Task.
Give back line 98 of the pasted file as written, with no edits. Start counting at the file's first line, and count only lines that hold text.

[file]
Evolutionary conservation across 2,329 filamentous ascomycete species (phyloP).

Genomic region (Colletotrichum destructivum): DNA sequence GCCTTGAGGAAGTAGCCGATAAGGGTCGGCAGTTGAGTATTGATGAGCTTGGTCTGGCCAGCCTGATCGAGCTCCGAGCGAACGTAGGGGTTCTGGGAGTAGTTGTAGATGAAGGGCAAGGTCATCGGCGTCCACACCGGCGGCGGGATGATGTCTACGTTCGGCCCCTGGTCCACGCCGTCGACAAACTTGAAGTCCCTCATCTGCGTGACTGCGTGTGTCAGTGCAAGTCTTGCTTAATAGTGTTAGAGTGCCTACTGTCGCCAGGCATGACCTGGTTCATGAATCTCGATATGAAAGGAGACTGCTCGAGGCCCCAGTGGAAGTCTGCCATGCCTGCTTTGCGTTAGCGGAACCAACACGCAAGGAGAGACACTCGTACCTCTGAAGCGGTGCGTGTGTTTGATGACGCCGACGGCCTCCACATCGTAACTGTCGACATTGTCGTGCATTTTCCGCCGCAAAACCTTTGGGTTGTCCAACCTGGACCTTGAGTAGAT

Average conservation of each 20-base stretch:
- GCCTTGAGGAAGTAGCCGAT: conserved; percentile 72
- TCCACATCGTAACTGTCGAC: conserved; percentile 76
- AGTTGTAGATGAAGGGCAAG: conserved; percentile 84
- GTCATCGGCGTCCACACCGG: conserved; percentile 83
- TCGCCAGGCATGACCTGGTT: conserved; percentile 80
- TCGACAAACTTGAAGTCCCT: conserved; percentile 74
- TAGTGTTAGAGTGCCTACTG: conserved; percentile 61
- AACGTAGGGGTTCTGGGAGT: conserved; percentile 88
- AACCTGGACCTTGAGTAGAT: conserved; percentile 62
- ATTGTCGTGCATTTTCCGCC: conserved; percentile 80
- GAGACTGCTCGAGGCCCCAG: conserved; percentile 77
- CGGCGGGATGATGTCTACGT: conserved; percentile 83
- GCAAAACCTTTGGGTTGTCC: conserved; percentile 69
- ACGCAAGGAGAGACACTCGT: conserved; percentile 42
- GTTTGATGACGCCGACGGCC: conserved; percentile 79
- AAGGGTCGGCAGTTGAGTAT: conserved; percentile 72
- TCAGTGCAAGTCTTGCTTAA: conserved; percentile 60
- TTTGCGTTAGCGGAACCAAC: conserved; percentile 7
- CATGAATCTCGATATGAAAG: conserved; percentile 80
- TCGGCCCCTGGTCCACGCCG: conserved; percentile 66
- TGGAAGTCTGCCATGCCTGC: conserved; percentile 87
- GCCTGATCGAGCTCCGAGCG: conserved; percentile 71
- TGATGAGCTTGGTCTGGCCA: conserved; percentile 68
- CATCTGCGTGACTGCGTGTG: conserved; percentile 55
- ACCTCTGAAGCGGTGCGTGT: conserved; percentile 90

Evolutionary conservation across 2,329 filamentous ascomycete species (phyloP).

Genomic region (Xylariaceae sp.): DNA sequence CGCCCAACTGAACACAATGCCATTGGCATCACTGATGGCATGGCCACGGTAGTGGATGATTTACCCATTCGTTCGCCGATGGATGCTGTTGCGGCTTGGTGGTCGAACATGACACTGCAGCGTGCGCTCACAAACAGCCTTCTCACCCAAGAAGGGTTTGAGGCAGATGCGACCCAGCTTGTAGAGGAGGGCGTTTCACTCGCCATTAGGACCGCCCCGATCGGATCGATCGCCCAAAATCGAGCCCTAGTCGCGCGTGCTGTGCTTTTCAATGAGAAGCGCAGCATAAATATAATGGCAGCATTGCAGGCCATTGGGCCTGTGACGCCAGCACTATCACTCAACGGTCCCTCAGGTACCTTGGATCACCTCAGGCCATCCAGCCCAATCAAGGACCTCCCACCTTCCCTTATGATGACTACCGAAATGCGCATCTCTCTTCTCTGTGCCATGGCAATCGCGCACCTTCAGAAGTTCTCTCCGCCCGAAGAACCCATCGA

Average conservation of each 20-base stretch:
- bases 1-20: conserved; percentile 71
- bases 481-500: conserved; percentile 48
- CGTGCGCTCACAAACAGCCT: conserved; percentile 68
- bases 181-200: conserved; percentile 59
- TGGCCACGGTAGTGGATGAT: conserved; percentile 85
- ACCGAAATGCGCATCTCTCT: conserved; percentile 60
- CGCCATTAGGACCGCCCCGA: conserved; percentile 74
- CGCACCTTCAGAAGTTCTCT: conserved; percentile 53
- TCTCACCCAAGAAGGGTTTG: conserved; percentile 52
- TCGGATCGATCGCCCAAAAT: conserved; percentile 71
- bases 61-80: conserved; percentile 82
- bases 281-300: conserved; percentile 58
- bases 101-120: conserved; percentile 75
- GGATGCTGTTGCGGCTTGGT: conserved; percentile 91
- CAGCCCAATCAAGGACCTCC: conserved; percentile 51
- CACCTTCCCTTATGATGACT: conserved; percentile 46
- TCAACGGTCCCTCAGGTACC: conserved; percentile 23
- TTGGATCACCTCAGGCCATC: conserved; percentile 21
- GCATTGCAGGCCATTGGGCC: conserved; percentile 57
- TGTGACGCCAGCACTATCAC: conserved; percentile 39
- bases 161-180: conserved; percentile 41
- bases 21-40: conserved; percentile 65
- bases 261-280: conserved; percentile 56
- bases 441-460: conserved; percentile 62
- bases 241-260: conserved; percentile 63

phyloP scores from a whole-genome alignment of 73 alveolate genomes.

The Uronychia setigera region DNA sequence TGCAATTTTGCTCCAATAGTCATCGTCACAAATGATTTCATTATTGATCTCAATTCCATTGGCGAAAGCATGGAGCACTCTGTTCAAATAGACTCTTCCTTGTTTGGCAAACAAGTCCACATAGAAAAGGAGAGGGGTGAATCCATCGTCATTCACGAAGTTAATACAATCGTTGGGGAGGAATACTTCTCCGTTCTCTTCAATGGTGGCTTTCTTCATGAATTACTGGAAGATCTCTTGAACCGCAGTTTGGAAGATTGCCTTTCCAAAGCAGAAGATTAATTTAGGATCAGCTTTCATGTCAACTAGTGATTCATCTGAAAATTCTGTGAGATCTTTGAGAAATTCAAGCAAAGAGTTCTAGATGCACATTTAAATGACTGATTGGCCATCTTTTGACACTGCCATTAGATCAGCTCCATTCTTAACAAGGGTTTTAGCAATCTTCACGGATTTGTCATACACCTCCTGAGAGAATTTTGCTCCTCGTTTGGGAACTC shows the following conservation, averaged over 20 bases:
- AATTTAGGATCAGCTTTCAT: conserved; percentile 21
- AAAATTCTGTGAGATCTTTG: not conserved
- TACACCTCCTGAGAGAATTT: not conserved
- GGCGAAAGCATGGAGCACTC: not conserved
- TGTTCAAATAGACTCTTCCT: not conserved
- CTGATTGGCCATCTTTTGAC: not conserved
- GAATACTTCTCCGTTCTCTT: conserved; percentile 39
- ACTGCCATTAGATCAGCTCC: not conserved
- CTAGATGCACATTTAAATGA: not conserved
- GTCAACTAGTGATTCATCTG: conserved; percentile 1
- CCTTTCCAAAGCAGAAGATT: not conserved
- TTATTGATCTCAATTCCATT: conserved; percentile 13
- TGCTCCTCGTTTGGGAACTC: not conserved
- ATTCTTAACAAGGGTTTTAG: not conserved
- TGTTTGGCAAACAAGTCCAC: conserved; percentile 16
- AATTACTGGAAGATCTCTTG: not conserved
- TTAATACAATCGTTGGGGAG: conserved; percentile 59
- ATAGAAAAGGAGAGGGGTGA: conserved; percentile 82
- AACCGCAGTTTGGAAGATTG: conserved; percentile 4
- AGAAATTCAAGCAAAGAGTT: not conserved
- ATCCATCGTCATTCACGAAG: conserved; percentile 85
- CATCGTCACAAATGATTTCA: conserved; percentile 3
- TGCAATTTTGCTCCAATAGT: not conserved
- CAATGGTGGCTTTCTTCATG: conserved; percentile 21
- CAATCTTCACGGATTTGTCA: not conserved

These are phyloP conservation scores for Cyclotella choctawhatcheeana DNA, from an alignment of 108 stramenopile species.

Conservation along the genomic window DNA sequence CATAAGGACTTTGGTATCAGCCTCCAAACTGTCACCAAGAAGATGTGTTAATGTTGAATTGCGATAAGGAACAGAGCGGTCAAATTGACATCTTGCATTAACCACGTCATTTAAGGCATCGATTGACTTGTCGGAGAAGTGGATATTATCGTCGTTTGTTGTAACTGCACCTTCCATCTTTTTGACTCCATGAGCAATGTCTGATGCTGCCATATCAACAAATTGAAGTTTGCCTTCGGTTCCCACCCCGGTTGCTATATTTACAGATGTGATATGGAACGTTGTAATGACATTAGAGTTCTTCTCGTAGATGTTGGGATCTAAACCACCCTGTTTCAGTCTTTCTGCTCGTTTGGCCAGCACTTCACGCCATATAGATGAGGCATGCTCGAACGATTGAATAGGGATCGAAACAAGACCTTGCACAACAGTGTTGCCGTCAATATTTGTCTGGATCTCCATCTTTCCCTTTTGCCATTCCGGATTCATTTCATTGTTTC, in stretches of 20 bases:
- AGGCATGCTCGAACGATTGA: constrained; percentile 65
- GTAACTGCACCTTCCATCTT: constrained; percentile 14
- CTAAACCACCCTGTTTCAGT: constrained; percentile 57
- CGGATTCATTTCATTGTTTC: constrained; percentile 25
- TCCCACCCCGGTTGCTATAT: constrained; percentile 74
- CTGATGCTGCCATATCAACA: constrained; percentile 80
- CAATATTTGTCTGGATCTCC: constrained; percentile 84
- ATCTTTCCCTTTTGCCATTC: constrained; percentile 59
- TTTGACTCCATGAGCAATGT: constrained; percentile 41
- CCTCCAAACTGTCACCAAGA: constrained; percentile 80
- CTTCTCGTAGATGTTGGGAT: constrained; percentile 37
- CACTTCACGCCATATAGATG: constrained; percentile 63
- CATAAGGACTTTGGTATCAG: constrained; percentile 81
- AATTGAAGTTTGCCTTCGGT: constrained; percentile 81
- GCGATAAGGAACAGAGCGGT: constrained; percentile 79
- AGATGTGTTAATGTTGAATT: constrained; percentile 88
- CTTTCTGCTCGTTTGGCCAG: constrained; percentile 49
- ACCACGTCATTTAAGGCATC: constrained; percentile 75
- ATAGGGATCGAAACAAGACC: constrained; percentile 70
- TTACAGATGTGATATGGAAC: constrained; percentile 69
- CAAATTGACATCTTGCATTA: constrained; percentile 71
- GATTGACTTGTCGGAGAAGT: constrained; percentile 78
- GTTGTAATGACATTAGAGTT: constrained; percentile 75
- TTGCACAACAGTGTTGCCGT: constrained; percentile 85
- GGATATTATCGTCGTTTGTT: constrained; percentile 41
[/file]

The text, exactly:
- CATAAGGACTTTGGTATCAG: constrained; percentile 81